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Yes. The problem is familiar in systems that pay
a lot of attention to the metadata but for the meat
of the record have a few (usually two, request
and response) text boxes.
XMLers focus on the tags and the structure. Everyone
else is focused on the text nodes and the CDATA.
Schemas scale as well as the domain has bounds.
Content assembly systems (rules for merging
boilerplate) are there for the overlaps. If
there are no overlaps, they aren't applicable.
The trick here isn't scalability but decidability.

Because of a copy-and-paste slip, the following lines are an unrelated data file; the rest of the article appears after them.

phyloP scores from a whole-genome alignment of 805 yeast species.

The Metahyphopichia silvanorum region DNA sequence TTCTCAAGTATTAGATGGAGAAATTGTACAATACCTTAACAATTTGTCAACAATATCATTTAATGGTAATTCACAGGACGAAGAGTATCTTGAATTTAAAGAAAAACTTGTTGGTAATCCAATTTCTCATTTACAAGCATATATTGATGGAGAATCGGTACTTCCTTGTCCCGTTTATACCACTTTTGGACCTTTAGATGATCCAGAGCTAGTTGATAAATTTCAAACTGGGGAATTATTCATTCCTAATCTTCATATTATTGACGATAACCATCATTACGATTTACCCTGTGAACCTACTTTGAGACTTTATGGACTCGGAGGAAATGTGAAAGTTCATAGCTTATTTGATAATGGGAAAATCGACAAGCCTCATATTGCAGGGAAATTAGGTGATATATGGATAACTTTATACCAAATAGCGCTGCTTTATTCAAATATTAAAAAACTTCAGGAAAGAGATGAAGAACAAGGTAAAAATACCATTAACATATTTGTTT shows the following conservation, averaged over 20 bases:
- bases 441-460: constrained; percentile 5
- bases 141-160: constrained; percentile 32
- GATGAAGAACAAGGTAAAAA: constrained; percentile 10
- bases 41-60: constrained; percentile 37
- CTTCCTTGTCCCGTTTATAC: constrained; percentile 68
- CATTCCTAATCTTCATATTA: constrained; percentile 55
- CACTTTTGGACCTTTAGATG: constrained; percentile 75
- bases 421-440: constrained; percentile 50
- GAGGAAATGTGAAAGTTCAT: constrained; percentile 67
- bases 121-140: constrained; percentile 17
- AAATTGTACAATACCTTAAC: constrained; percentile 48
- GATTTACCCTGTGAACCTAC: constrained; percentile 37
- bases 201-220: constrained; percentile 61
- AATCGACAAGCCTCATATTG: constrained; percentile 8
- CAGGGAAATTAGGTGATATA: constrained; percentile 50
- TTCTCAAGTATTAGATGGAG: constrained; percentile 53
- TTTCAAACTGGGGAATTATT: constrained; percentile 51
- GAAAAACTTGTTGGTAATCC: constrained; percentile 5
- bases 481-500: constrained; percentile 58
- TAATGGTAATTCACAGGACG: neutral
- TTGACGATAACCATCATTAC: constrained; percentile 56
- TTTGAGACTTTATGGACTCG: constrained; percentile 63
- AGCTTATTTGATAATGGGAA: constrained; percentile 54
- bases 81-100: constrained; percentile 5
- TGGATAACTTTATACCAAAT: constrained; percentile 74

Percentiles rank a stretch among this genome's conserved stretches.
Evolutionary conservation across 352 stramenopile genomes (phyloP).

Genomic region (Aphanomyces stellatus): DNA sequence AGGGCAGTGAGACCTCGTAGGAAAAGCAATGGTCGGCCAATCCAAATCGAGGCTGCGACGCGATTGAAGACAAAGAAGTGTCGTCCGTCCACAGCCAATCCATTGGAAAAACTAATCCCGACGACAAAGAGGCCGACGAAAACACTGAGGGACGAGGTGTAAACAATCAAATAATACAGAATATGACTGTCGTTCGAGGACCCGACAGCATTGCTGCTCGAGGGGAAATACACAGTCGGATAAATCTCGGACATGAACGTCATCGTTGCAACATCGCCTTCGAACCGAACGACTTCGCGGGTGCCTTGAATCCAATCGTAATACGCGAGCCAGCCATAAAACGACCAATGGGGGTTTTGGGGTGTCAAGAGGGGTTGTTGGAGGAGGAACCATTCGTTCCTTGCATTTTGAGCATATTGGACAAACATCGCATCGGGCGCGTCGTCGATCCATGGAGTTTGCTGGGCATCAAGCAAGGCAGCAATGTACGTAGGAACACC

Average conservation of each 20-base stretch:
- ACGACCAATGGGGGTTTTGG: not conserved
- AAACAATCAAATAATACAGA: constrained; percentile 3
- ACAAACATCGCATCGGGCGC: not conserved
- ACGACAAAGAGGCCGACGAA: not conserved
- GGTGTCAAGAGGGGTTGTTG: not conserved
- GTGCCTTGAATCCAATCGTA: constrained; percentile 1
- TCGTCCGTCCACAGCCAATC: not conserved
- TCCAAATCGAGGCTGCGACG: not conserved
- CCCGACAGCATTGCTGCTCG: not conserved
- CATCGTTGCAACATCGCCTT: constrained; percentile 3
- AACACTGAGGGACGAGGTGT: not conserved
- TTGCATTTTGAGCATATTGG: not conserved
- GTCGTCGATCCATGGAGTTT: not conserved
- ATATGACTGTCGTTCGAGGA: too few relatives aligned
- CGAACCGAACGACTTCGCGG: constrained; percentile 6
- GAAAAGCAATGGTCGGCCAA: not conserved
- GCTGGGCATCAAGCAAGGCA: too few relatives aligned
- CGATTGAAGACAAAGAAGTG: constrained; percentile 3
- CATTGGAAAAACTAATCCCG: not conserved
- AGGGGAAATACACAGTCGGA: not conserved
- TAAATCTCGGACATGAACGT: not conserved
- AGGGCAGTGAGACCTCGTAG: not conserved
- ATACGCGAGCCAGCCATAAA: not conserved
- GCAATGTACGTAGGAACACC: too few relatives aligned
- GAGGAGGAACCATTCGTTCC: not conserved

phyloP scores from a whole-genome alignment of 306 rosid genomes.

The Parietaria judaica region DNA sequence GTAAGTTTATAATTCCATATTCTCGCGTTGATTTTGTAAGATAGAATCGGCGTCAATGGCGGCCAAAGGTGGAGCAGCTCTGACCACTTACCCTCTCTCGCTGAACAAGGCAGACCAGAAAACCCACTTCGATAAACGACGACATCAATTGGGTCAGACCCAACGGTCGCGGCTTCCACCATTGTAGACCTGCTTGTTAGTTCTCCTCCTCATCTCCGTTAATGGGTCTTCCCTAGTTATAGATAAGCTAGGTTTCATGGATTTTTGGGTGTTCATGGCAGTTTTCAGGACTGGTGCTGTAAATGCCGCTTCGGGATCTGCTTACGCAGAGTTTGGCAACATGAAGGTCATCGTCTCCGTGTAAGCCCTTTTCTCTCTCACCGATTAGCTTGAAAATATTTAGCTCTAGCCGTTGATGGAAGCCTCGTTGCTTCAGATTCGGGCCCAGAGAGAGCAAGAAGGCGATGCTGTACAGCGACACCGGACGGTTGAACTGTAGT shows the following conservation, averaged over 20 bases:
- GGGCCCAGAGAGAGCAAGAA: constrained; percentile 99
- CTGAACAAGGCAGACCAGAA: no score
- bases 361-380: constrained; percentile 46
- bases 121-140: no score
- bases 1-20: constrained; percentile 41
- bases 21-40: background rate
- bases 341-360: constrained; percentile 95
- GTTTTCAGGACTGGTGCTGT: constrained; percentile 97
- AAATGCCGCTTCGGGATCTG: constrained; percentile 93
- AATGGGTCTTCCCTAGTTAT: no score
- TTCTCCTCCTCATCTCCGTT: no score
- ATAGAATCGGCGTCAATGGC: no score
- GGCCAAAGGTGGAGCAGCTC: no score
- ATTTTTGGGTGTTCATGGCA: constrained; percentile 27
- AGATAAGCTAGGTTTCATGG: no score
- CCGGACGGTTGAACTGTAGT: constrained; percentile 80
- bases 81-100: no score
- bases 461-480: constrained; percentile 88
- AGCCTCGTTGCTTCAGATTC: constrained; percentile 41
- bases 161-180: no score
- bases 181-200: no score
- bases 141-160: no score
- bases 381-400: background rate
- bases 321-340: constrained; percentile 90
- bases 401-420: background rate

From: Cox, Bruce [mailto:Bruce.Cox@USPTO.GOV]
I think CAM is not useful for me in that patents are not assembled from
boilerplate. Each one is unique. Even in a large organization that
produces many patents, only the most trivial of content is reused from
one patent to the next (company name, attorney name). I could be
mistaken, but I did not see a really rich content validation mechanism
in CAM, but a framework within which, in my case, there would still be
lots of custom work to do. Xpath is cool for validating across
elements, but most of what I want to do is within a single element in a
single document (even though there are six to eight thousand per week).